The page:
No specific recommendation for children or adolescents

No specific recommendation for children or adolescents

Smoking

Assessment of tobacco use beginning at 9–11 year

Recommendation that primary care clinicians provide interventions, including education or brief counseling, to prevent initiation of tobacco use among school-aged children and adolescents. No recommendation to screen for tobacco use.

No specific recommendation for children or adolescents

Screening for elevated blood pressure

Hypertension is a major risk factor for CVD in adults [32]. As there is growing evidence that sustained elevated blood pressure in childhood causes persistent cardiovascular alterations and tracks into adulthood, several guidelines recommended universal screening for hypertension in childhood starting at the age of three [13, 33, 34]. However, recent, exhaustive reviews have concluded that the evidence to recommend universal hypertension screening in childhood was limited [21, 35, 36].

While it seems reasonable to assume that children with hypertension are at increased risk for CVD in adult life, no study has lasted long enough to link directly elevated blood pressure in childhood to the risk of CVD in adulthood. The absolute risk of CVD associated with a given pediatric blood pressure level is, indeed, unknown [20, 21]. As a consequence, a BP threshold above which intervention is beneficial is not known in children. Further, although lifestyle or pharmacologic interventions for hypertension in childhood have been shown to decrease blood pressure in the short-term, the long-term benefits and harm are unknown [20]. It is therefore unknown whether potential harms outweigh the expected benefices.

Due to the length of the pathogenic process and since CVD occurs rarely before the age of 60, one can assume that no randomized controlled trial to assess the direct effect of any BP reduction intervention in childhood on the absolute risk of CVD will be ever conducted. In a cost-effective simulation study, neither universal screening with treatment of those with hypertension or treatment of those with end-organ injury, nor targeted screening in overweight adolescents was shown to perform better than population-based interventions [37].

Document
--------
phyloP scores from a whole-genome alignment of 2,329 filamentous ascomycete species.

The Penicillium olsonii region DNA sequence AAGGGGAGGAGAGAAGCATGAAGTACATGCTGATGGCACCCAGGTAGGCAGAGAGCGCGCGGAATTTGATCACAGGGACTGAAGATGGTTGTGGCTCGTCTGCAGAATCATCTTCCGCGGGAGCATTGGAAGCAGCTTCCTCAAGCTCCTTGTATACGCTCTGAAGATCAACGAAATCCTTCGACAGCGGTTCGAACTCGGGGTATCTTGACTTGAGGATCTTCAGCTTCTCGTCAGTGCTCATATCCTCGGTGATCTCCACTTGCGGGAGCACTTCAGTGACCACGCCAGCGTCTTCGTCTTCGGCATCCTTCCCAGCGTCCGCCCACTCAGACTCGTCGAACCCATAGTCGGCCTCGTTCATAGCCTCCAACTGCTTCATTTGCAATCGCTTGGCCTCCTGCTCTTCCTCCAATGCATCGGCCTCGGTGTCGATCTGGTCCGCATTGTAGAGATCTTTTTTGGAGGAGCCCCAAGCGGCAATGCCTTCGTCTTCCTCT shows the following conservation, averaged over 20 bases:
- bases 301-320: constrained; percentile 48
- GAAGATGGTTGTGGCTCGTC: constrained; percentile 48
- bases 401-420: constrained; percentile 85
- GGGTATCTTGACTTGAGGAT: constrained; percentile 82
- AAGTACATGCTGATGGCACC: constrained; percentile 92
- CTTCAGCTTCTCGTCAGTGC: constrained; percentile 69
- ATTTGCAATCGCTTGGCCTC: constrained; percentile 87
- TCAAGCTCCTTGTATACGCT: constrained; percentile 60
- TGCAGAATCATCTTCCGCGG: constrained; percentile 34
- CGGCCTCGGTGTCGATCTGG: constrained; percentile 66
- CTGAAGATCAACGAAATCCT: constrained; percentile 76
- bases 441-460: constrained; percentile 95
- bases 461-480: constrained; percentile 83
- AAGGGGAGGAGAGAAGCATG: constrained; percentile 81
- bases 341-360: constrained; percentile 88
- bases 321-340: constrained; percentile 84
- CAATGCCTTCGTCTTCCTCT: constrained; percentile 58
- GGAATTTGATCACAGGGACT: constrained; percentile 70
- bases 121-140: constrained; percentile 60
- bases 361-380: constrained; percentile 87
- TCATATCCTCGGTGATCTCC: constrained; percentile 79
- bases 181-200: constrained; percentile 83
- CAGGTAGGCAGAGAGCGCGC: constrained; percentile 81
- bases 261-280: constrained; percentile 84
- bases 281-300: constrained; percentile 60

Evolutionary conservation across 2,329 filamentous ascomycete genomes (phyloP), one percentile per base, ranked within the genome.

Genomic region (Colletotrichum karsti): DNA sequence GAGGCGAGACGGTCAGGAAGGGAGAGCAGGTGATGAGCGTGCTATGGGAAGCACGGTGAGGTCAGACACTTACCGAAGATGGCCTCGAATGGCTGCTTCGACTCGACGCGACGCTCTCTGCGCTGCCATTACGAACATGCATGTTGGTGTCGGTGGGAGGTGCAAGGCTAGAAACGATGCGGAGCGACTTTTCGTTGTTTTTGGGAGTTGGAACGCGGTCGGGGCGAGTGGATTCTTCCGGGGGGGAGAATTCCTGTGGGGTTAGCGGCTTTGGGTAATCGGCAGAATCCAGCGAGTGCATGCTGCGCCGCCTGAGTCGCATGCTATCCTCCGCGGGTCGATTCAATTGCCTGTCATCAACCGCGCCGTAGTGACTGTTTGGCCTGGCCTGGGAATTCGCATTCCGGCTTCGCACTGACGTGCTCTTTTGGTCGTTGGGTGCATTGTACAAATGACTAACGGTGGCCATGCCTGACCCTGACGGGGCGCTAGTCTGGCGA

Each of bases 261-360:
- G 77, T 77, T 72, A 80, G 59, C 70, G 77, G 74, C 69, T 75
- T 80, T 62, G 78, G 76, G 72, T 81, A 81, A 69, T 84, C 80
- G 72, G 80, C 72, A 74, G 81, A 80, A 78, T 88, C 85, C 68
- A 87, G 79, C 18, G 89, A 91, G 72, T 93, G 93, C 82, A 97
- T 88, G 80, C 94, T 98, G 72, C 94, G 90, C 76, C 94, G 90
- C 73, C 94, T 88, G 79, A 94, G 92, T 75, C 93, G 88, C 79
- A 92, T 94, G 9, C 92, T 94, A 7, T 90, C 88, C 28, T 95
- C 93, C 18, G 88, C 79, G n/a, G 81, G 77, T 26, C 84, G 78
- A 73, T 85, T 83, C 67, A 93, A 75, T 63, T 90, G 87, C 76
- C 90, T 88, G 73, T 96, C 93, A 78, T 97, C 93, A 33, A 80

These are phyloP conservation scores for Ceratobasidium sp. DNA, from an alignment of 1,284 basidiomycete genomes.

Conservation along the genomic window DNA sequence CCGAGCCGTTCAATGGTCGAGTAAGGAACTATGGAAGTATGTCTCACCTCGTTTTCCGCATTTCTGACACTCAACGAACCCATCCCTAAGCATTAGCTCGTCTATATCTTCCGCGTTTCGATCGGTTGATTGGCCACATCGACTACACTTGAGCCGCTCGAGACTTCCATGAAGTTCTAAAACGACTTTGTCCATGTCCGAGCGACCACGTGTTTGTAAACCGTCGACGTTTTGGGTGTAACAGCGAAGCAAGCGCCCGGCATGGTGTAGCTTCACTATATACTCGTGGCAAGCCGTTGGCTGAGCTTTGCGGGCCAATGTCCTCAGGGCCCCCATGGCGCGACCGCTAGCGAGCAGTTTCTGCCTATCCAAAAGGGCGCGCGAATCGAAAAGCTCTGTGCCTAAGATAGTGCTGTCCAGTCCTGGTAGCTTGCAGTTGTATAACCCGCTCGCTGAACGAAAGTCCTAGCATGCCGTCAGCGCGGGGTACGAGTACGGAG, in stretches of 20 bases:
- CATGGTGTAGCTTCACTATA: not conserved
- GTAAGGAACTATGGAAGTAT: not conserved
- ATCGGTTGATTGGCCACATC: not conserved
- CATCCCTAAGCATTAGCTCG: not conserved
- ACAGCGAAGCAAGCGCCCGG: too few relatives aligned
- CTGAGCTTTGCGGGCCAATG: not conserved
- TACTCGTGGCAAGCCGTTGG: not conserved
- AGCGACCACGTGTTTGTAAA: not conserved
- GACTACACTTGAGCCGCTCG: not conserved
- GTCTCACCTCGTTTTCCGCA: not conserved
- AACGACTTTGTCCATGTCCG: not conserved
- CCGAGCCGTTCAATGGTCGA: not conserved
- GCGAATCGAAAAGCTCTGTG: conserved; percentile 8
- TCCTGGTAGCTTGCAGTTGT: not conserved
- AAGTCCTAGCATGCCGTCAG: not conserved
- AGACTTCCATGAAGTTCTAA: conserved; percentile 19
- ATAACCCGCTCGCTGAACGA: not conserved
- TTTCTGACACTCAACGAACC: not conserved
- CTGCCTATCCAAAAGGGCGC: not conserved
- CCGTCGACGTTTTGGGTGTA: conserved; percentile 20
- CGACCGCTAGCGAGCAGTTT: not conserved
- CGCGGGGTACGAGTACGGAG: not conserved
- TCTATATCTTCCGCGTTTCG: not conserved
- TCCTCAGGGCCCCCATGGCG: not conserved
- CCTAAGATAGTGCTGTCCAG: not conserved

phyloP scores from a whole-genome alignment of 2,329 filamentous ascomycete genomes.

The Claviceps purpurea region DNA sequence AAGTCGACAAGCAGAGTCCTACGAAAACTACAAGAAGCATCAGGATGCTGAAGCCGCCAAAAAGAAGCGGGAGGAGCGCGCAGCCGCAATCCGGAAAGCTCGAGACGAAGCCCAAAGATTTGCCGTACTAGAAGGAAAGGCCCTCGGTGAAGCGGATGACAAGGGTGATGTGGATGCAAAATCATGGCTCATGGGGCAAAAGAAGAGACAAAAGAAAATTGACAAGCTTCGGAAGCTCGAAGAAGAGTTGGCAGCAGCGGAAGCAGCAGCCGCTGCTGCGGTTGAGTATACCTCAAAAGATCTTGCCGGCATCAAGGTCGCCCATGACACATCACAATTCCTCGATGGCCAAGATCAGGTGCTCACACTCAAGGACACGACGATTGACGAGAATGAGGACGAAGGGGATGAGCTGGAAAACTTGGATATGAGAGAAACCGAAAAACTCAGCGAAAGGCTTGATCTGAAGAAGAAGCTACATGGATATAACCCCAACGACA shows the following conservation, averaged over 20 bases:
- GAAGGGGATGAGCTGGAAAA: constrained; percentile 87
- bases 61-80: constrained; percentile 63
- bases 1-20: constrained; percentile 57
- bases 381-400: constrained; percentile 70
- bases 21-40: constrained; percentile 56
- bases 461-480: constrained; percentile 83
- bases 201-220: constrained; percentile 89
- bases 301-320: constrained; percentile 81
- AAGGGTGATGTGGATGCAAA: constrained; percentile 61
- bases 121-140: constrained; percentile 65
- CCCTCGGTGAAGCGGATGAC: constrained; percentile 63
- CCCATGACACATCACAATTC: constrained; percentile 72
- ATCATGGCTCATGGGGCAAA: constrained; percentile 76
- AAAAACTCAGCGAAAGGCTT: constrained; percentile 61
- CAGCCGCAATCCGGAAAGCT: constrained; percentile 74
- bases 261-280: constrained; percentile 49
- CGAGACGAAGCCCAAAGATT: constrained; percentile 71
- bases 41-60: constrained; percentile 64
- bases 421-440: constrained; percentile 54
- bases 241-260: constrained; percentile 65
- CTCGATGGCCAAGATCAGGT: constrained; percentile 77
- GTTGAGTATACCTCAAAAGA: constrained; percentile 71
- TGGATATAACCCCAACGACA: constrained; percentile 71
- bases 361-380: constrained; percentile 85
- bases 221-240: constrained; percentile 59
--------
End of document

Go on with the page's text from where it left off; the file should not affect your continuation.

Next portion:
A further major issue is that CVD risk factors like blood pressure or blood lipids are relatively weak CVD predictors (Fig. 1) [14, 38]. Indeed, the discriminative power of blood pressure or blood lipids for having or not a CVD later in life is weak. For instance, while individuals with elevated blood pressure have a higher risk of CVD, many cases of CVD will occur in individuals with normal blood pressure. This is why high risk prevention strategies based notably on screening are not sufficient to prevent CVD in the population, what requires population-based prevention strategies to have a favorable effect on the distribution of risk factors in the whole population [39, 40].
Fig. 1

Blood pressure would be an ideal risk marker for screening if the distribution of blood pressure in individuals having a cardiovascular disease (CVD) was very different than in individuals not having a CVD (a). However, blood pressure is a relatively weak risk factor for CVD (i.e., elevated blood pressure is a poor discriminator for sorting out individuals who will have a CVD form other individuals) as there is no large difference in the distribution of blood pressure between individuals having CVD and individuals not having a CVD (b) [14, 38]. The same is true for blood lipids

Screening for dyslipidemia

In adults, high levels of total cholesterol and low density lipoprotein-cholesterol (LDL-C) are important risk factors for coronary heart disease. Further, there is also good evidence that lipid-lowering treatment substantially decreases the incidence of coronary heart disease in persons with dyslipidemia [41]. Therefore, the USPSTF strongly recommends blood lipids screening in men aged 35 and women aged 45 [42]. It is also well known that the effect of lipid-lowering treatment will depend on the absolute risk of CVD. As age is the main determinant of CVD risk, the USPSTF does not recommend screening before the age of 35 in men and 45 in women as below that age, the absolute risk of CVD is low and the benefit of treatment is expected to be minimal. In younger adults, the USPSTF recommends targeted screening only in high risk individuals, i.e., having a family history of CVD at a young age, smokers, or a personal history of diabetes or hypertension [42].